1. <?php
  2. echo date('t F Y', 132456628); // e.g. 31 March 1974
  3. ?>

Netgear GS748T Heatsink Pins – Design Flaw

Netgear GS748T Heatsink Pins – Design Flaw

We have had, in the office, a Netgear GS748T for a while now. This is a mid-range 48 port managed Gigabit switch which retails at between £350 and £400. We have recently exceeded the capacity of this switch and purchased a second one. We bought this second hand for about £320. The first unit that arrived blew the fuse in its plug on installation and subsequently failed to power up. We returned this for a replacement which, on installation, tripped the RCD that protected the ring main it was connected to.

There was a rattle inside the unit when it was shaken so we took the case off and discovered 2 missing plastic heat sink pins as well as their metal springs. One of the springs was discovered wedged between the case and the main circuit board in the switch and the other wedged firmly between the power supply and the case.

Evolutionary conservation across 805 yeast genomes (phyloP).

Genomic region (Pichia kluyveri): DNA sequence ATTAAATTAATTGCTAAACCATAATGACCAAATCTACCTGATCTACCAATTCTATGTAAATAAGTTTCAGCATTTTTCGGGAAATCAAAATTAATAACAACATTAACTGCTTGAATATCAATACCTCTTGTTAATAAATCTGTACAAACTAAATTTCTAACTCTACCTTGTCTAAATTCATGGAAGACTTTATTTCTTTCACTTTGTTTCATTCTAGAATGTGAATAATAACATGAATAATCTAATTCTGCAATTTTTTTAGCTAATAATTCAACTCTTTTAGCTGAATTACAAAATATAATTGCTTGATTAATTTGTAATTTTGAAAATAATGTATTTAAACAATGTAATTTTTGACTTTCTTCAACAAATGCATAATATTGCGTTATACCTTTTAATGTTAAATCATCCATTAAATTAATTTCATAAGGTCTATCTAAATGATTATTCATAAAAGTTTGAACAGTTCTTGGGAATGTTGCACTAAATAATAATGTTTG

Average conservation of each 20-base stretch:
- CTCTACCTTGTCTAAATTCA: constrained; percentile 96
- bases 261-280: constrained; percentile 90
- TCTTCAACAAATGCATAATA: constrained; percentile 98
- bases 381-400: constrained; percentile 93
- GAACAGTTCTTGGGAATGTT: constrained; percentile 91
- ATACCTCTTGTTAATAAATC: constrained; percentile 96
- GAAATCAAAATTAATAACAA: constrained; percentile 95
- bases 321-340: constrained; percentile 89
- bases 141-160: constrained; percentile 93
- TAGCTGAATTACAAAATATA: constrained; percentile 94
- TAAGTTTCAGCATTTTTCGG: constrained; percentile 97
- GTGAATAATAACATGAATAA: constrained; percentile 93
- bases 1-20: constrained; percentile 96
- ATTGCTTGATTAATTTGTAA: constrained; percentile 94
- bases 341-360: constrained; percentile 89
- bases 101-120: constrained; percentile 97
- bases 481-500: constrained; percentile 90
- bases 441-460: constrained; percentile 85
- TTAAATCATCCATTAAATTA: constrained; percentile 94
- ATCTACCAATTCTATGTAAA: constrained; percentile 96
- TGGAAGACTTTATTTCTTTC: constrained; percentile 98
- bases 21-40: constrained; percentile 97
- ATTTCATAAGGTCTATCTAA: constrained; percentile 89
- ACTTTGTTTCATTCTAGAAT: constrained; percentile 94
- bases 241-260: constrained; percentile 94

Having Googled this we found this to be a common issue with these switches. These 3 quotes show this:

“I have a netgear gs748t which had a broken heatsink mounting or two. I thought I had recovered all the broken parts when I took out the mainboard but there was still a spring under the psu which shorted when the unit was moved whilst on.”

“Over time, plastic fatigue causes spring loaded pins to pop off and heatsinks will no …”

“I opened it up and found two of the metal springs freely exposed to mainboard … More troubling is that three heatsink pins are unaccounted for and *must* have …”

If you have one of these switches, check if you’re missing any heat sink pins. If you are, their springs are undoubtedly inside the unit somewhere. You may need to remove the main circuit board or the PSU to find them.